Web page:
3. Free Services
Marketing through the use of free consultation is only to be used for the purpose of informing the public about physiotherapy services offered and rendering an opinion about the propriety of physiotherapy services to that patient.3 No paid services can occur on the same day as a free consultation. It is misleading to offer free initial appointments. It is not reasonable to expect a patient to understand the difference between an initial appointment and an initial assessment. From a patient's perspective, if I have taken time out of my schedule and am expecting a free assessment and receive only a tour of your clinic, I will feel mislead. Additionally, how do you expect to provide an opinion to a potential patient without undertaking at least a cursory assessment?
The Competition Act contains provisions addressing false or misleading representations and deceptive marketing practices in promoting the supply or use of any product or business.5 To determine whether a representation is false or misleading, the courts consider the “general impression” it conveys, as well as its literal meaning. In other words, truth in advertising counts!
Prizes and gifts are also expressly prohibited, because they serve as an inducement for unnecessary services.3 “Refer a friend for a chance to win…” or “come in today to be entered for our draw” type advertisements clearly offer an inducement to purchase services. It can also be argued that these types of advertisements belong in a retail environment, not a professional one. That’s where the Code of Ethics1 comes in.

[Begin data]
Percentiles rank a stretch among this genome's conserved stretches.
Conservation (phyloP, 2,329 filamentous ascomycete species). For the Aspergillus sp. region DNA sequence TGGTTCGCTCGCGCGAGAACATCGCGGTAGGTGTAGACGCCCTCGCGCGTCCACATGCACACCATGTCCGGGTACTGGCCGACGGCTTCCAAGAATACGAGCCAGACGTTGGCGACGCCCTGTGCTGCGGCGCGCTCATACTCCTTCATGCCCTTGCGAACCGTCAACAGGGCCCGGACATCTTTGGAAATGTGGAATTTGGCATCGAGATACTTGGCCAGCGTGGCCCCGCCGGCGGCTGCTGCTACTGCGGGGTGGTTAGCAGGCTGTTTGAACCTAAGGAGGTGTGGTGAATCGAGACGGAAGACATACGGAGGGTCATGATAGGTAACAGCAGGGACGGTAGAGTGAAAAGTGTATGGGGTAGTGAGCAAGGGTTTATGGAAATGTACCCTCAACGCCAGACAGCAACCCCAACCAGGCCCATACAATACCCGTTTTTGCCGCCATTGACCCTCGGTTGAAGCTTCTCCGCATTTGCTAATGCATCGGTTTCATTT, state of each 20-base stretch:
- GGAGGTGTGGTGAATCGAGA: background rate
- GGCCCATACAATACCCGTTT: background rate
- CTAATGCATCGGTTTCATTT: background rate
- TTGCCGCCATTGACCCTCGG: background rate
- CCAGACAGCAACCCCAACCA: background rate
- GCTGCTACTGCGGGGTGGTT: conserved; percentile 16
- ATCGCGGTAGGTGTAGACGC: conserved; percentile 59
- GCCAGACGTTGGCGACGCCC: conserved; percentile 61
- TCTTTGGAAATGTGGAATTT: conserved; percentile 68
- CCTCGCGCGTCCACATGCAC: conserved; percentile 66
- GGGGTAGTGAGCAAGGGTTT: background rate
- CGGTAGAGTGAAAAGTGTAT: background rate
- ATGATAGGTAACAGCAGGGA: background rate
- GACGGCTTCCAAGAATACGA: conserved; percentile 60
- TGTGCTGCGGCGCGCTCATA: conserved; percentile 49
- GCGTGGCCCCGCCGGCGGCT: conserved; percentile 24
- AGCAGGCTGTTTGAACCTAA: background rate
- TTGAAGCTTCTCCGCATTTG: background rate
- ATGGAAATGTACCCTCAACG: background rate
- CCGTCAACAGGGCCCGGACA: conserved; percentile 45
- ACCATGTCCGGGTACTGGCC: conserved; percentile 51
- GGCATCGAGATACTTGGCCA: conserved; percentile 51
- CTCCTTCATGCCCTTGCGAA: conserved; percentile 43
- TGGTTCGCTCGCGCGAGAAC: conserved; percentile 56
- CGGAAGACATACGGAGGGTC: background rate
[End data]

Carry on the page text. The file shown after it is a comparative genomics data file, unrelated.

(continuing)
In addition to the Standards of Practice, the Code of Ethics is another foundational document that guides physiotherapy practice in the province. The Code is the document that we look to for guidance about the ethical values expected of physiotherapists.
With the changing landscape of physiotherapy practice and ownership and the increasing use of social media and online marketing, the Code has been referenced quite a bit lately, specifically the sections on Professionalism and Trustworthiness. In it, physiotherapists are called upon to:
- “Conduct themselves so as to maintain public confidence in the integrity and dignity of the profession.”1
- Be “honest and truthful, so clients and the public have confidence in them as professionals and in the services they provide.”1
- “Conduct themselves in such a manner as to reflect the highest standard of professional integrity and responsibility.”1
The next time you’re looking at an advertisement for your physiotherapy services, ask yourself if you can honestly say to your peers that you’ve met these requirements.
If not, you’re not engaging in Good Practice.
- Physiotherapy Alberta – College + Association. Code of Ethics. (n.d.). Available at: http://www.physiotherapyalberta.ca/files/code_of_ethics.pdf. Accessed on July 15, 2015.
- Physiotherapy Alberta – College + Association. Standards of Practice for Alberta Physiotherapists. 2012. Available at: http://www.physiotherapyalberta.ca/files/practice_standards_all_2012_revised.pdf. Accessed on July 15, 2015.
- Physiotherapy Alberta – College + Association. Practice Standard: Advertising and promotional activities. 2012. Available at: http://www.physiotherapyalberta.ca/files/practice_standard_advertising.pdf. Accessed on July 15, 2015.
- Physiotherapy Alberta – College + Association. Practice Standard: Fees and billing. 2012. Available at: http://www.physiotherapyalberta.ca/files/practice_standard_fees_and_billing.pdf. Accessed on July 15, 2015.
- Government of Canada, Competition Bureau. False or misleading representations and deceptive marketing practices under the Competition Act. 2011. Available at: http://www.competitionbureau.gc.ca/eic/site/cb-bc.nsf/eng/03133.html. Accessed on July 15, 2015.